1. Your home country might find certain casual racial slurs acceptable but you did all your grad training in the US, you should know that it will not be received well.  And, no, despite what our looney colleague told you, its not about "PC," its about appropriate adult good manners and decency.  Your two competitors did  not use crude slurs against 30% of our student population, and they didn't even hint at such opinions. That's why one of them was hired despite a slightly lesser publication record...

2. Do not tell our grad students how "worthless" a degree is from a school like ours and how superior your own program was. It was stupid, rude and mean---

3. When the youngest and most junior of the faculty taking you to dinner *obviously* has had a bit much to drink and starts "kidding" the tenured at the table and tries to draw you into a "deadwood I have known" conversation...don't join in. Just don't.

4. Your teaching and research presentations were pretty good. So were the others we brought in. We had three solid candidates. In the end, hairs were split to determine which sub-fields, methodologies and other minor factors brought in something new. Another day it might have gone your way but you did nothing wrong, you are just in an over-crowded field.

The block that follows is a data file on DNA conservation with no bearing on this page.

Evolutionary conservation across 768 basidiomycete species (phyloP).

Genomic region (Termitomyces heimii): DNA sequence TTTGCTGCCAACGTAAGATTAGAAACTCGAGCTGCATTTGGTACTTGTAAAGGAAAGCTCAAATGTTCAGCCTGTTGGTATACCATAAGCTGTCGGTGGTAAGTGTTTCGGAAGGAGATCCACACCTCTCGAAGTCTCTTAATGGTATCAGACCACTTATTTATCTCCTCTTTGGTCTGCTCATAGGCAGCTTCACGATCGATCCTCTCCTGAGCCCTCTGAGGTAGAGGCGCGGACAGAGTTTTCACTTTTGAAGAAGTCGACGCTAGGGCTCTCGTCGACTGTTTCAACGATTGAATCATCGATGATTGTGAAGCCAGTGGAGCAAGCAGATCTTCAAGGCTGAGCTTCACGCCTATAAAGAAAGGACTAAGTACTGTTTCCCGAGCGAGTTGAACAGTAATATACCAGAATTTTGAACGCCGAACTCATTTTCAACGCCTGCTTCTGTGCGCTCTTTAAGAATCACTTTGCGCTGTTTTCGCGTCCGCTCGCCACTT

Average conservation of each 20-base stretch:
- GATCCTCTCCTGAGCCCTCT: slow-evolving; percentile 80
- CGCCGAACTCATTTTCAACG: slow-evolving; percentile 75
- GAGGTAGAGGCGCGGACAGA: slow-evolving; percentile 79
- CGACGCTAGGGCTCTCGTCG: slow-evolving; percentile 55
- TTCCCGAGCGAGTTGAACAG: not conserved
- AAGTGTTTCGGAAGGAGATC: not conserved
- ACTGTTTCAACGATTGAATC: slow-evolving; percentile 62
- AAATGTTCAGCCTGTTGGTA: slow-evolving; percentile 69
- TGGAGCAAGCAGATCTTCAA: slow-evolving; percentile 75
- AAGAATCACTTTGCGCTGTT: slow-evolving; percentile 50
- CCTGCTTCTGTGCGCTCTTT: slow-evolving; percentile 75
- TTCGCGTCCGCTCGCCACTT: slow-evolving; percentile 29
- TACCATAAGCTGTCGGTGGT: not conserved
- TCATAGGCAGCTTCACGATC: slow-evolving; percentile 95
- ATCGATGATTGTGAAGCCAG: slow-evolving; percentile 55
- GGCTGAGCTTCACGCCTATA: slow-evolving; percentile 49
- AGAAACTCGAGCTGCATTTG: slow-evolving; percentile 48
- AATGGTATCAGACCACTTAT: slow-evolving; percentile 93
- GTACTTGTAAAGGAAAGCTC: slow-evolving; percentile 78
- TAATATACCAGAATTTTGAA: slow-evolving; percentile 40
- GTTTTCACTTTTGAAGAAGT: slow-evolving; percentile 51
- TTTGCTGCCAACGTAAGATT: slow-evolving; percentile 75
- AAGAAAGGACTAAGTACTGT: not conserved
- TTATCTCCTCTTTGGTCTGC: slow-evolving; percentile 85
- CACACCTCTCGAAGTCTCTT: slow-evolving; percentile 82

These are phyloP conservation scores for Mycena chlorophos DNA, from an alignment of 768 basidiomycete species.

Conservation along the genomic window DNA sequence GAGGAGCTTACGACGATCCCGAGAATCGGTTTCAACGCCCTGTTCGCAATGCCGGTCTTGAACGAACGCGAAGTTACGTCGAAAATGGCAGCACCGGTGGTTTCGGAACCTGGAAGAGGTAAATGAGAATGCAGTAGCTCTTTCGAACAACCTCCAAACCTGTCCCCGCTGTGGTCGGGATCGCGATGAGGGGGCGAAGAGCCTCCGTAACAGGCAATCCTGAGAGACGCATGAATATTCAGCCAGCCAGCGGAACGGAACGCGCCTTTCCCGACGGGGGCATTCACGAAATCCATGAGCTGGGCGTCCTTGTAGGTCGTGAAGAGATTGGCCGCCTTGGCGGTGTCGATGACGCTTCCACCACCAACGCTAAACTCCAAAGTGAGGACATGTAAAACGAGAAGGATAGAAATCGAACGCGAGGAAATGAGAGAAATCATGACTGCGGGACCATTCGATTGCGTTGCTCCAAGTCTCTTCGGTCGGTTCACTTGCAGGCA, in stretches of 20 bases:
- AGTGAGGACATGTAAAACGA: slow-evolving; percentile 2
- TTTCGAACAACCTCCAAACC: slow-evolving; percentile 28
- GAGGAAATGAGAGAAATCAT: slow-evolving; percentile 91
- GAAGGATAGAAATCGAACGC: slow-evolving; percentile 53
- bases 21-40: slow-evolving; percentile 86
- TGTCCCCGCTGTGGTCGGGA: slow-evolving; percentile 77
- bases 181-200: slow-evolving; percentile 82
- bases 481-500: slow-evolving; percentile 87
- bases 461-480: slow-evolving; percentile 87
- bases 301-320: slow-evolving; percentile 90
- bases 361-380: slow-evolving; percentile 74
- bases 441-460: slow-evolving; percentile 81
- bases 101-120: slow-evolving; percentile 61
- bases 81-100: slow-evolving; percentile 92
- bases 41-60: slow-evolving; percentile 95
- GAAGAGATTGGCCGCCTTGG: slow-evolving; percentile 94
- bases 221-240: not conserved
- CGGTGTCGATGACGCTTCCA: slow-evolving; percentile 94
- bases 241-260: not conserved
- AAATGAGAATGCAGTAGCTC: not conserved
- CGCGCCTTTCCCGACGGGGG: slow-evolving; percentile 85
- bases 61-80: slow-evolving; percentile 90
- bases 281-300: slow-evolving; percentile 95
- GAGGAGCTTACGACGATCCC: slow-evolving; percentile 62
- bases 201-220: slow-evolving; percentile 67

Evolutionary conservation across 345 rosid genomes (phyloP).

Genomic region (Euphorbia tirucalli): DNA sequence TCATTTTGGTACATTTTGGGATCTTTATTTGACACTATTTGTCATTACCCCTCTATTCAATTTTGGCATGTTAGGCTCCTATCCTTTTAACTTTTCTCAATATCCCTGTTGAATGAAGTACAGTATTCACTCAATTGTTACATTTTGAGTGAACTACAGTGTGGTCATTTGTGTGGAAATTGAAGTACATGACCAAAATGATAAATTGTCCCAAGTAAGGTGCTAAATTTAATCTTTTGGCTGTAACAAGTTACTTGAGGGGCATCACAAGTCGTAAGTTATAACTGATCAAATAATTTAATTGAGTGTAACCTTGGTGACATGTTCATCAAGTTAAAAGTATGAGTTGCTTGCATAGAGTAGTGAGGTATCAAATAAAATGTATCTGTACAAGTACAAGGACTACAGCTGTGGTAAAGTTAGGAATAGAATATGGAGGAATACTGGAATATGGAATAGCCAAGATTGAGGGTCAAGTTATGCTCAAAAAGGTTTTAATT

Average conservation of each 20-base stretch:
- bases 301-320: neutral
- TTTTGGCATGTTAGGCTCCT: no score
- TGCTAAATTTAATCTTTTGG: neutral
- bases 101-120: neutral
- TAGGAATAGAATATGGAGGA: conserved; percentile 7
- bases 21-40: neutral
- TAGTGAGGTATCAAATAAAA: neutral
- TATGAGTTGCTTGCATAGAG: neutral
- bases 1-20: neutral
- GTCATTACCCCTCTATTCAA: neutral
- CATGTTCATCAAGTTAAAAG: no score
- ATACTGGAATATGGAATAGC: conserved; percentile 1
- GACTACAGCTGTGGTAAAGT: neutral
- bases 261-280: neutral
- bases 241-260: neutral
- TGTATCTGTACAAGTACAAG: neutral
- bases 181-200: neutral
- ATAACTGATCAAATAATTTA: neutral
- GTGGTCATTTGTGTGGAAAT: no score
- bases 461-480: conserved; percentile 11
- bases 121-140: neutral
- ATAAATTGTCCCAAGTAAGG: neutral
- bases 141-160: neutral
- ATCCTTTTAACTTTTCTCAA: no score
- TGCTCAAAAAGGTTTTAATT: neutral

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alshealy: "Nothing says 'retreating from society' like learning to play the banjo."
aandsdean
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Positively impactful on stakeholder synergies


« Reply #58 on: December 12, 2007, 7:02:24 pm »

Yellowtractor's ninth point, about calling an administrative assistant a secretary, seems like an incredibly harsh reason for nixing a candidate. Whether or not the person in question likes to be called an "administrative assistant" or a "secretary" depends on campus culture. Candidates can't be expected to know the campus culture in such detail in advance. My MIL has the title of "administrative assistant," but likes to be called "secretary" and expects everyone in her workplace to do the same. Dismissing a candidate from contention because they used the word "secretary" us just downright petty.

Yeah, the point is that candidates need to treat the department staff with respect.  Treating them badly (and this goes for both full-time staff and student workers) is one of the fastest ways out of town.

What you call them is a lot less important than (not) referring to them in the 3rd person when they're present, the way you'd talk about your dog.
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Que scay-je?
historian
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Posts: 824


« Reply #59 on: December 12, 2007, 7:02:57 pm »

You probably shouldn't have slept with one of the students who took you out to dinner as part of your interview.  And if you simply had to do it, it probably shouldn't have been with one of our high-school-in-college students.

Tip: Never trust a 17 year old boy not to boast.

I've got to ask if you are sure he didn't *lie* rather than "boast"
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alshealy: "Nothing says 'retreating from society' like learning to play the banjo."